Acid reflux refers to a condition in which the acidic contents of the stomach will move up and into the esophagus. This may result in an uncomfortable burning sensation known as heartburn. While this can develop on an acute basis in many people after a rich meal, some people may have a chronic issue known as gastroesophageal reflux disease (GERD).
About one in five Americans can suffer from this condition. Constant acid regurgitation will not feel unpleasant, but it will also damage your esophagus and teeth over time. Lingering acid in the mouth will eat at the enamel, the outer layer of your teeth, resulting in irreversible damage.
GERD is known to cause dental erosion. But according to a study published in General Dentistry, this enamel erosion might sometimes be the only noticeable symptom of GERD in many people.
GERD will not always present with heartburn, but acid reflux can still harm your teeth. If you have enamel erosion, you might want to talk to your doctor about GERD. Learn more about the connection between GERD and your dental health by reading on.
Signs of Tooth Enamel Erosion
Enamel erosion can come with noticeable symptoms, including tooth discoloration. The tooth may appear dark, dull, or translucent where the enamel has thinned. You might also experience tooth sensitivity because worn enamel exposes nerves in the interior of the tooth.
However, these symptoms might not appear until enamel erosion grows severe. Make sure you visit your dentist on a regular basis so that they can identify this dental damage and intervene before it becomes extreme. Do not hesitate to give your dentist a call if you notice changes or abnormalities in your smile before your next dental check-up.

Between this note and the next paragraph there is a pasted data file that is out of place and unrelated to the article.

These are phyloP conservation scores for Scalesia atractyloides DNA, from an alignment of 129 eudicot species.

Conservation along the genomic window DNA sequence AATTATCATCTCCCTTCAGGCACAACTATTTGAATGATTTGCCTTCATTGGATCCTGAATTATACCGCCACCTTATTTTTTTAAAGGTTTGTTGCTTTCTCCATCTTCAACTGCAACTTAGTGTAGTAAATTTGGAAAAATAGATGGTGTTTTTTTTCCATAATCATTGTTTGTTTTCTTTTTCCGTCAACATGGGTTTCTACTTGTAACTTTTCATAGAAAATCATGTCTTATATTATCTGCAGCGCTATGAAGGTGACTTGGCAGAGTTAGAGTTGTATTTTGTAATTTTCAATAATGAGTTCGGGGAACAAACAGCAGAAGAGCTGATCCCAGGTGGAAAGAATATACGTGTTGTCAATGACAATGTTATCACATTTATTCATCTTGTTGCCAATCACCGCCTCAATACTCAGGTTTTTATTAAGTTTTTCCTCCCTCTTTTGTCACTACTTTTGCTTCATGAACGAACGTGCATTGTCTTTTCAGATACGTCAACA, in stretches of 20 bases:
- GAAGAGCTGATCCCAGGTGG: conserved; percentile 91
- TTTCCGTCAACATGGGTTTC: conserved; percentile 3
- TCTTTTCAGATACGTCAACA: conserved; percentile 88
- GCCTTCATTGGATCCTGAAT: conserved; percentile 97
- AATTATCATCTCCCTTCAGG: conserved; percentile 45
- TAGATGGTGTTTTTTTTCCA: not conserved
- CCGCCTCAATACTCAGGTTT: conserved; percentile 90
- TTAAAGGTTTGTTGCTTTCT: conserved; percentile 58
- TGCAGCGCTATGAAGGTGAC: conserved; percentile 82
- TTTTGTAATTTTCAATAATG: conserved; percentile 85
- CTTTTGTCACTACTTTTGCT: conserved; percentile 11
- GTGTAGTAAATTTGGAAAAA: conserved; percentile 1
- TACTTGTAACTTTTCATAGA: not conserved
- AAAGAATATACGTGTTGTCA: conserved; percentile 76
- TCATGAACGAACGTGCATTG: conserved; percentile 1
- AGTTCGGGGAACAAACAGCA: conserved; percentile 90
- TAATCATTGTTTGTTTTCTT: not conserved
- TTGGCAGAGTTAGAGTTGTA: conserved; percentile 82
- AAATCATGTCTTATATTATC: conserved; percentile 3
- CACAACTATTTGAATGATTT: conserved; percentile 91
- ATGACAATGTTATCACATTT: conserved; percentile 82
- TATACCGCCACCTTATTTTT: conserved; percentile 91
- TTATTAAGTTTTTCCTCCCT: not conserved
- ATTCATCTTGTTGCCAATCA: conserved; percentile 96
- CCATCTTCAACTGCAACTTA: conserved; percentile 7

Dental Treatment for Eroded Enamel
Damaged tooth enamel will not regrow, but your dentist can help you restore structure to your teeth in the wake of dental erosion. They may use restorative dental tools to replace weakened enamel and recreate protection for your teeth.
For instance, porcelain veneers and dental crowns can both cover weakened areas of the tooth. This will alleviate oral discomfort, improve oral function, prevent further dental damage, and enhance the tooth’s appearance. Your dentist will evaluate your unique smile and determine which dental fixtures will best suit your oral health needs.
However, if you have GERD, enamel erosion may continue even after this dental restoration. If you already receive treatment for GERD but chronic dental erosion continues, the condition might be under-treated. You should consult with a doctor about this symptom to find appropriate ways to manage your condition and protect your smile.
Treatment for GERD may vary, but you might expect medications or changes in your lifestyle. Do not ignore symptoms of GERD, including ones that present in your smile. Protect your oral health and your overall well-being by talking to your health professionals. Call your dentist in Silver Spring, MD at 301.637.0960 to learn more.